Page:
This summer, I spent three months as an intern with Ayiti Nexus at their Port-au-Prince office. I had just graduated from Stanford University when I joined the firm in July 2013 – it was the first job I got out of college. I can say now that it was a formative way to kick-start my professional career, but a few months ago I thought very differently.
I spent the last few months of senior year debating whether or not I wanted to go to Haiti. My studies in International Relations seemed most suitable for this kind of work, but after 15 years living abroad, I was unsure of whether I could integrate into a culture and society that were no longer my own. The food would be different, the language would be difficult to master, and I’d likely go through identity crises of being neither fully Haitian nor American. To make matters worse, even my parents, who were born, raised and still reside in Haiti, were discouraging me from pursing this job. Given the instability of the country, they worried and they continued to worry that something might happen to me on the way to work. Nonetheless, I packed my bags and headed for Delmas 75, the neighborhood where I would be staying for the duration of my internship.
On day one, I met with Nathalie, the senior consultant who briefed me on what exactly the job would entail. I would be her assistant. The list of assignments was pretty intimidating, but I’d later realize that I was perfectly capable of doing them all; I just needed an encouraging work environment and a supervisor that had especially high expectations of me. And Nathalie was just that. She expected that I follow strict deadlines and accomplish a set amount of deliverables, as she would of a full-time employee. I thought it quite challenging at first, but the high expectations helped me to grow professionally and to work more productively and efficiently than ever before.
In terms of my initial responsibilities, most of them were related to a coffee table book on Haiti’s marine species produced by the firm. I was responsible for managing the book’s social media, putting together a budget for – and planning – a promotional event in Cap, liaising with the editor on deliverables and deadlines for a reprint of the book, putting together a sponsorship kit for the revised edition… Quite an extensive list, considering this was all for week one.
I worked closely under Nathalie’s supervision, and my scope of work broadened to include other tasks as the summer progressed. I made substantial contributions to drafting and editing company documents, including project proposals, reports, memos, sponsorship letters, and even an office operations manual.
If I could speak to one activity that I particularly enjoyed, it would be organizing the first conference on marine preservation in Cap-Haitian. I had been assigned to recruiting vendors for a photo exhibit we planned to have on the main boulevard of the city. I spent quite some time coordinating logistics and supply needs from Port-au-Prince with staff at the Cap-Haitian office, leading up to weekend filled with networking and outdoor activities. I traveled to the North especially for this conference and had the chance to meet with some pretty amazing folks, including the Minister of Tourism and several Haitian university students and environmental activists. I am now convinced that Cap-Haitian would be where I settled if I ever moved back to Haiti.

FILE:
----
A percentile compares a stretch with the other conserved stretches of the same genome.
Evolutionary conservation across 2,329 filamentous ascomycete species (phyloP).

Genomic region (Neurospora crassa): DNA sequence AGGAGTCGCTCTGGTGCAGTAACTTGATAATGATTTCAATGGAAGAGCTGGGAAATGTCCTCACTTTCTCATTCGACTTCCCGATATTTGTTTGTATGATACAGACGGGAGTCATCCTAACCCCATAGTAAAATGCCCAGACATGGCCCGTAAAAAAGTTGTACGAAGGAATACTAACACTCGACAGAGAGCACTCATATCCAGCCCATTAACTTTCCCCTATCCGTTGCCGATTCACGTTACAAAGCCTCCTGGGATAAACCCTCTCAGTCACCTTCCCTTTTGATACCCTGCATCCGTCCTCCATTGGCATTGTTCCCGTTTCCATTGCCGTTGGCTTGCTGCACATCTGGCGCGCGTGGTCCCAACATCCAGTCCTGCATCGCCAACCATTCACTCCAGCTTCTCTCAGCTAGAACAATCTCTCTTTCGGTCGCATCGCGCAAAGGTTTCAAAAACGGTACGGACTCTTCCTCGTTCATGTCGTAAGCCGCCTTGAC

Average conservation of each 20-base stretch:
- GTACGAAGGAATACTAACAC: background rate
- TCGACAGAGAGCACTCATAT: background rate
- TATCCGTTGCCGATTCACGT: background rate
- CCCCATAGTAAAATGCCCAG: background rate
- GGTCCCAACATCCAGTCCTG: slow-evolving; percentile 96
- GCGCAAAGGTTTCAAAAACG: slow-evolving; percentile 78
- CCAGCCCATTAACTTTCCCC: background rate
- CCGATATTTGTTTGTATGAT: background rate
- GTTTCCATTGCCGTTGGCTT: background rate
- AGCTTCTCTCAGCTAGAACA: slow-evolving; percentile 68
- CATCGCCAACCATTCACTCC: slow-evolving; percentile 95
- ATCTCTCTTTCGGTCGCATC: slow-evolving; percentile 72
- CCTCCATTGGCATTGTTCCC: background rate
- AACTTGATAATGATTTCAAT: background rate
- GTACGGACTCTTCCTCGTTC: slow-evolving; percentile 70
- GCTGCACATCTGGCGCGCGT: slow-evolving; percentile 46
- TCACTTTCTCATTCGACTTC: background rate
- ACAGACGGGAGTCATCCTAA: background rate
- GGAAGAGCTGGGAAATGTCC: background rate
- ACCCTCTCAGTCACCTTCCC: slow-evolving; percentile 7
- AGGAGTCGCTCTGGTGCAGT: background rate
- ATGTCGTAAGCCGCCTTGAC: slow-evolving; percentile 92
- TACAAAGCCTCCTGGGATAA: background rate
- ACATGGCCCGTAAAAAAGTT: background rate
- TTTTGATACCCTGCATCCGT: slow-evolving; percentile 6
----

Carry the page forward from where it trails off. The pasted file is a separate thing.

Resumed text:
All in all, I am grateful to have worked under such great leadership. I do intend to return to Haiti, could be next year, could be next month, but whenever that may be, I will have already gained invaluable work experience and will have gained a more accurate perspective of what it’s like to live and work there. I doubted myself so much in the beginning, and now that I’ve overcome much of the fear and uncertainty, settling back home seems like a much more realistic goal.
Written by: Casteline Tilus
There are a few common ways people in Haiti cook: using propane gas, kerosene, or charcoal. Recent studies show approximately 70% of Haitian household energy needs are met using firewood and charcoal and at least 30% of family income is spent on charcoal for cooking in major cities like Port-au-Prince, Cap-Haïtien, Gonaïves, St-Marc, Les Cayes, etc. Charcoal use is the main cause of deforestation in Haiti (noting that only 2% of forests remain), and the number one cause of chronic respiratory problems such as tuberculosis, from air pollution related to its smoke (USAID, 2011).
At Ayiti Nexus, we believe that a locally produced bioethanol-based cooking solution could be a sustainable alternative to charcoal in Haiti. To that end, the firm recently became a partner of the Global Alliance for Clean Cookstoves (GACC).
GACC mobilizes “high-level national and donor commitments toward the goal of a universal adoption of clean cookstoves and fuels.” The GACC website calls their goal of clean cookstoves in 100 million households by 2020 “ambitious but achievable,” and we believe that it is possible. On September 26, 2013, Ayiti Nexus principal consultant Regine Zamor attended the Clinton Global Initiative/GACC event in New York City, where Secretary Hillary Rodham Clinton spoke about the strides GACC has made. “We need to keep the Alliance going and growing,” said Secretary Clinton. “Find more partners; expand the market; put more stoves in the hands of consumers; save more lives. That’s what the Global Alliance for Clean Cookstoves is all about.”
As an official GACC partner Ayiti Nexus will increase public awareness and demonstrate the economic, social and environmental benefits of using an ethanol-based solution for cooking. Stay tuned for more news on our progress.
Written by: Regine Zamor